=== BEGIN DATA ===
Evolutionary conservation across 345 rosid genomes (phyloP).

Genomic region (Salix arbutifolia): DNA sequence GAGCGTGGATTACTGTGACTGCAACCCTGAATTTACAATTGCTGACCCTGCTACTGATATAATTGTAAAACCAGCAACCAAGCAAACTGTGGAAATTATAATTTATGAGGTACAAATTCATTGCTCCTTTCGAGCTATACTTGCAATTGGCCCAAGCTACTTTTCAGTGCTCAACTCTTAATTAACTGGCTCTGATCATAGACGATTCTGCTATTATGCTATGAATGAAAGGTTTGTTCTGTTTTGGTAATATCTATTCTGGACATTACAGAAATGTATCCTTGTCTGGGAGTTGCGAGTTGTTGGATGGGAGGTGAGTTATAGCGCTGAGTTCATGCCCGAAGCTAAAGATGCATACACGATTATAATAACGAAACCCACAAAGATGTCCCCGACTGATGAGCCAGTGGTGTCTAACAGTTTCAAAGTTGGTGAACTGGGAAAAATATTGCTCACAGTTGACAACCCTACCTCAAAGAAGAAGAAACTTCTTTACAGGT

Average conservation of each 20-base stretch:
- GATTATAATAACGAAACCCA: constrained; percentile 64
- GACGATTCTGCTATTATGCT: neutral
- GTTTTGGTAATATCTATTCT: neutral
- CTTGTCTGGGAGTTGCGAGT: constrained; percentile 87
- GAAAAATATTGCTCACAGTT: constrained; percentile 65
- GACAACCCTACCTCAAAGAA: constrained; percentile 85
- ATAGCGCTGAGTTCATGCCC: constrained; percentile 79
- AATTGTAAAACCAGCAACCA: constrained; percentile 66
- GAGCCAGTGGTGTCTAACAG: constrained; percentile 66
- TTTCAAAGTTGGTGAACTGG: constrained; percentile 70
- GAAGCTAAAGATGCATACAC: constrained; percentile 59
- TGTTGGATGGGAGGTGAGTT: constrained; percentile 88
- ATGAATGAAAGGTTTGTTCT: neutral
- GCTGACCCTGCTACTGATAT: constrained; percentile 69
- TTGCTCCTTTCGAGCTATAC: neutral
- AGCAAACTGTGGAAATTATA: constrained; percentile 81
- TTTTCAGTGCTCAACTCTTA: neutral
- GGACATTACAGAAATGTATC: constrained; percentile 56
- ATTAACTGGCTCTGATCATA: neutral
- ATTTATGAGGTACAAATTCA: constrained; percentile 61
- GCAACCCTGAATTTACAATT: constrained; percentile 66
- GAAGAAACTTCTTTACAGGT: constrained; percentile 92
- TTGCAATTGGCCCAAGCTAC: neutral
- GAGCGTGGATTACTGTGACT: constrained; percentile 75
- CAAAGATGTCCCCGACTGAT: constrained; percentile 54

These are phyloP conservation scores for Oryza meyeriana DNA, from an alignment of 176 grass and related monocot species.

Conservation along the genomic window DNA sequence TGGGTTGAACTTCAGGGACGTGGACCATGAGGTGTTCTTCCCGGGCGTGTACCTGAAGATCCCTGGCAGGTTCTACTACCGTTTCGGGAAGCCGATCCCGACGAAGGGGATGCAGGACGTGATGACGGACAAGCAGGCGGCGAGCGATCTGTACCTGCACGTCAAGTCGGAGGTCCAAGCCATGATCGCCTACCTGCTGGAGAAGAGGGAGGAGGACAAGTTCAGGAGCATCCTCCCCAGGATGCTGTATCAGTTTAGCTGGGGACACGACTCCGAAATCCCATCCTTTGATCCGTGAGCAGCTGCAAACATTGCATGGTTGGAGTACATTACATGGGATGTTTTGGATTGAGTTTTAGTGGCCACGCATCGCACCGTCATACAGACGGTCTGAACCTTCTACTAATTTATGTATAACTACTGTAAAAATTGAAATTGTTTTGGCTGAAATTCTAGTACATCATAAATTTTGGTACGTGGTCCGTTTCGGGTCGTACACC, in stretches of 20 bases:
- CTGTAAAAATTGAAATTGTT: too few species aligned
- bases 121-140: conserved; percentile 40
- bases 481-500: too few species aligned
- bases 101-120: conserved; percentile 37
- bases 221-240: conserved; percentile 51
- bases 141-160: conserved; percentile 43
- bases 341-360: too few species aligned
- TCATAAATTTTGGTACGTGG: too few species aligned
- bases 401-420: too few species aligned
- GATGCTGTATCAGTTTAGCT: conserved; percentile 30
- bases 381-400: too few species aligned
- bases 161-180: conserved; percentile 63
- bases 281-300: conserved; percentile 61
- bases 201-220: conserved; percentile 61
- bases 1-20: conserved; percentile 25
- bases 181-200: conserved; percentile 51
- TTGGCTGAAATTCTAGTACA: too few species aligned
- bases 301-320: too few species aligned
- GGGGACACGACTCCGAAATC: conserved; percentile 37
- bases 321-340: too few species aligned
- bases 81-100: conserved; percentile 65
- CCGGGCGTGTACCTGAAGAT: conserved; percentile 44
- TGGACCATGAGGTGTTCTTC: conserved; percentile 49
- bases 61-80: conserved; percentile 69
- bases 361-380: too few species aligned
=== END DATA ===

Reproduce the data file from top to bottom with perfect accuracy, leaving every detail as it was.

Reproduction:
Evolutionary conservation across 345 rosid genomes (phyloP).

Genomic region (Salix arbutifolia): DNA sequence GAGCGTGGATTACTGTGACTGCAACCCTGAATTTACAATTGCTGACCCTGCTACTGATATAATTGTAAAACCAGCAACCAAGCAAACTGTGGAAATTATAATTTATGAGGTACAAATTCATTGCTCCTTTCGAGCTATACTTGCAATTGGCCCAAGCTACTTTTCAGTGCTCAACTCTTAATTAACTGGCTCTGATCATAGACGATTCTGCTATTATGCTATGAATGAAAGGTTTGTTCTGTTTTGGTAATATCTATTCTGGACATTACAGAAATGTATCCTTGTCTGGGAGTTGCGAGTTGTTGGATGGGAGGTGAGTTATAGCGCTGAGTTCATGCCCGAAGCTAAAGATGCATACACGATTATAATAACGAAACCCACAAAGATGTCCCCGACTGATGAGCCAGTGGTGTCTAACAGTTTCAAAGTTGGTGAACTGGGAAAAATATTGCTCACAGTTGACAACCCTACCTCAAAGAAGAAGAAACTTCTTTACAGGT

Average conservation of each 20-base stretch:
- GATTATAATAACGAAACCCA: constrained; percentile 64
- GACGATTCTGCTATTATGCT: neutral
- GTTTTGGTAATATCTATTCT: neutral
- CTTGTCTGGGAGTTGCGAGT: constrained; percentile 87
- GAAAAATATTGCTCACAGTT: constrained; percentile 65
- GACAACCCTACCTCAAAGAA: constrained; percentile 85
- ATAGCGCTGAGTTCATGCCC: constrained; percentile 79
- AATTGTAAAACCAGCAACCA: constrained; percentile 66
- GAGCCAGTGGTGTCTAACAG: constrained; percentile 66
- TTTCAAAGTTGGTGAACTGG: constrained; percentile 70
- GAAGCTAAAGATGCATACAC: constrained; percentile 59
- TGTTGGATGGGAGGTGAGTT: constrained; percentile 88
- ATGAATGAAAGGTTTGTTCT: neutral
- GCTGACCCTGCTACTGATAT: constrained; percentile 69
- TTGCTCCTTTCGAGCTATAC: neutral
- AGCAAACTGTGGAAATTATA: constrained; percentile 81
- TTTTCAGTGCTCAACTCTTA: neutral
- GGACATTACAGAAATGTATC: constrained; percentile 56
- ATTAACTGGCTCTGATCATA: neutral
- ATTTATGAGGTACAAATTCA: constrained; percentile 61
- GCAACCCTGAATTTACAATT: constrained; percentile 66
- GAAGAAACTTCTTTACAGGT: constrained; percentile 92
- TTGCAATTGGCCCAAGCTAC: neutral
- GAGCGTGGATTACTGTGACT: constrained; percentile 75
- CAAAGATGTCCCCGACTGAT: constrained; percentile 54

These are phyloP conservation scores for Oryza meyeriana DNA, from an alignment of 176 grass and related monocot species.

Conservation along the genomic window DNA sequence TGGGTTGAACTTCAGGGACGTGGACCATGAGGTGTTCTTCCCGGGCGTGTACCTGAAGATCCCTGGCAGGTTCTACTACCGTTTCGGGAAGCCGATCCCGACGAAGGGGATGCAGGACGTGATGACGGACAAGCAGGCGGCGAGCGATCTGTACCTGCACGTCAAGTCGGAGGTCCAAGCCATGATCGCCTACCTGCTGGAGAAGAGGGAGGAGGACAAGTTCAGGAGCATCCTCCCCAGGATGCTGTATCAGTTTAGCTGGGGACACGACTCCGAAATCCCATCCTTTGATCCGTGAGCAGCTGCAAACATTGCATGGTTGGAGTACATTACATGGGATGTTTTGGATTGAGTTTTAGTGGCCACGCATCGCACCGTCATACAGACGGTCTGAACCTTCTACTAATTTATGTATAACTACTGTAAAAATTGAAATTGTTTTGGCTGAAATTCTAGTACATCATAAATTTTGGTACGTGGTCCGTTTCGGGTCGTACACC, in stretches of 20 bases:
- CTGTAAAAATTGAAATTGTT: too few species aligned
- bases 121-140: conserved; percentile 40
- bases 481-500: too few species aligned
- bases 101-120: conserved; percentile 37
- bases 221-240: conserved; percentile 51
- bases 141-160: conserved; percentile 43
- bases 341-360: too few species aligned
- TCATAAATTTTGGTACGTGG: too few species aligned
- bases 401-420: too few species aligned
- GATGCTGTATCAGTTTAGCT: conserved; percentile 30
- bases 381-400: too few species aligned
- bases 161-180: conserved; percentile 63
- bases 281-300: conserved; percentile 61
- bases 201-220: conserved; percentile 61
- bases 1-20: conserved; percentile 25
- bases 181-200: conserved; percentile 51
- TTGGCTGAAATTCTAGTACA: too few species aligned
- bases 301-320: too few species aligned
- GGGGACACGACTCCGAAATC: conserved; percentile 37
- bases 321-340: too few species aligned
- bases 81-100: conserved; percentile 65
- CCGGGCGTGTACCTGAAGAT: conserved; percentile 44
- TGGACCATGAGGTGTTCTTC: conserved; percentile 49
- bases 61-80: conserved; percentile 69
- bases 361-380: too few species aligned